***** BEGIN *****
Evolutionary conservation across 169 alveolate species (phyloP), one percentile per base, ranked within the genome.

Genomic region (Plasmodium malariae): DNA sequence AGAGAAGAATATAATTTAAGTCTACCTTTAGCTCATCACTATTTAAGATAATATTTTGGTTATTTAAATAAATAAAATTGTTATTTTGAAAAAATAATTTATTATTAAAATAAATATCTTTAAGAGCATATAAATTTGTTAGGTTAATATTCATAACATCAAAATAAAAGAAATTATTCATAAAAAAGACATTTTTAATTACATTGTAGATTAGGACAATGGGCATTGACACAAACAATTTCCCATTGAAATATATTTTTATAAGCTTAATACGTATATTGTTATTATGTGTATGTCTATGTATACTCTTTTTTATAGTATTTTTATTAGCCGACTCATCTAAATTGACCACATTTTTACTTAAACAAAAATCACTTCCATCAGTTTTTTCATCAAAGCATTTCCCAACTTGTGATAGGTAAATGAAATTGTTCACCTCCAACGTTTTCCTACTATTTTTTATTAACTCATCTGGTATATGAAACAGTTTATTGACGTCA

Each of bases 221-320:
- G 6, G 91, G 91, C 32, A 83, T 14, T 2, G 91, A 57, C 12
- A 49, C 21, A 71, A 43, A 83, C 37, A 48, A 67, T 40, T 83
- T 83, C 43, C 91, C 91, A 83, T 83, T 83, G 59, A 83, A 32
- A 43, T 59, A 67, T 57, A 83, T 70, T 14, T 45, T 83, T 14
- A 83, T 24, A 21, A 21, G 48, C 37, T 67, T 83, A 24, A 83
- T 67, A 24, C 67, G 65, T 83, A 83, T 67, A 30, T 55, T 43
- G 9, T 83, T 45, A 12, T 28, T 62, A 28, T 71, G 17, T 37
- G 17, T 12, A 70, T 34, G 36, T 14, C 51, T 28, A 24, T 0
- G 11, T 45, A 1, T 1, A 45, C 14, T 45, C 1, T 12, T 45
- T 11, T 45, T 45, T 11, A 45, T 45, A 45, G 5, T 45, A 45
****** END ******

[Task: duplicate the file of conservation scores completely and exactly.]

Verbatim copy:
Evolutionary conservation across 169 alveolate species (phyloP), one percentile per base, ranked within the genome.

Genomic region (Plasmodium malariae): DNA sequence AGAGAAGAATATAATTTAAGTCTACCTTTAGCTCATCACTATTTAAGATAATATTTTGGTTATTTAAATAAATAAAATTGTTATTTTGAAAAAATAATTTATTATTAAAATAAATATCTTTAAGAGCATATAAATTTGTTAGGTTAATATTCATAACATCAAAATAAAAGAAATTATTCATAAAAAAGACATTTTTAATTACATTGTAGATTAGGACAATGGGCATTGACACAAACAATTTCCCATTGAAATATATTTTTATAAGCTTAATACGTATATTGTTATTATGTGTATGTCTATGTATACTCTTTTTTATAGTATTTTTATTAGCCGACTCATCTAAATTGACCACATTTTTACTTAAACAAAAATCACTTCCATCAGTTTTTTCATCAAAGCATTTCCCAACTTGTGATAGGTAAATGAAATTGTTCACCTCCAACGTTTTCCTACTATTTTTTATTAACTCATCTGGTATATGAAACAGTTTATTGACGTCA

Each of bases 221-320:
- G 6, G 91, G 91, C 32, A 83, T 14, T 2, G 91, A 57, C 12
- A 49, C 21, A 71, A 43, A 83, C 37, A 48, A 67, T 40, T 83
- T 83, C 43, C 91, C 91, A 83, T 83, T 83, G 59, A 83, A 32
- A 43, T 59, A 67, T 57, A 83, T 70, T 14, T 45, T 83, T 14
- A 83, T 24, A 21, A 21, G 48, C 37, T 67, T 83, A 24, A 83
- T 67, A 24, C 67, G 65, T 83, A 83, T 67, A 30, T 55, T 43
- G 9, T 83, T 45, A 12, T 28, T 62, A 28, T 71, G 17, T 37
- G 17, T 12, A 70, T 34, G 36, T 14, C 51, T 28, A 24, T 0
- G 11, T 45, A 1, T 1, A 45, C 14, T 45, C 1, T 12, T 45
- T 11, T 45, T 45, T 11, A 45, T 45, A 45, G 5, T 45, A 45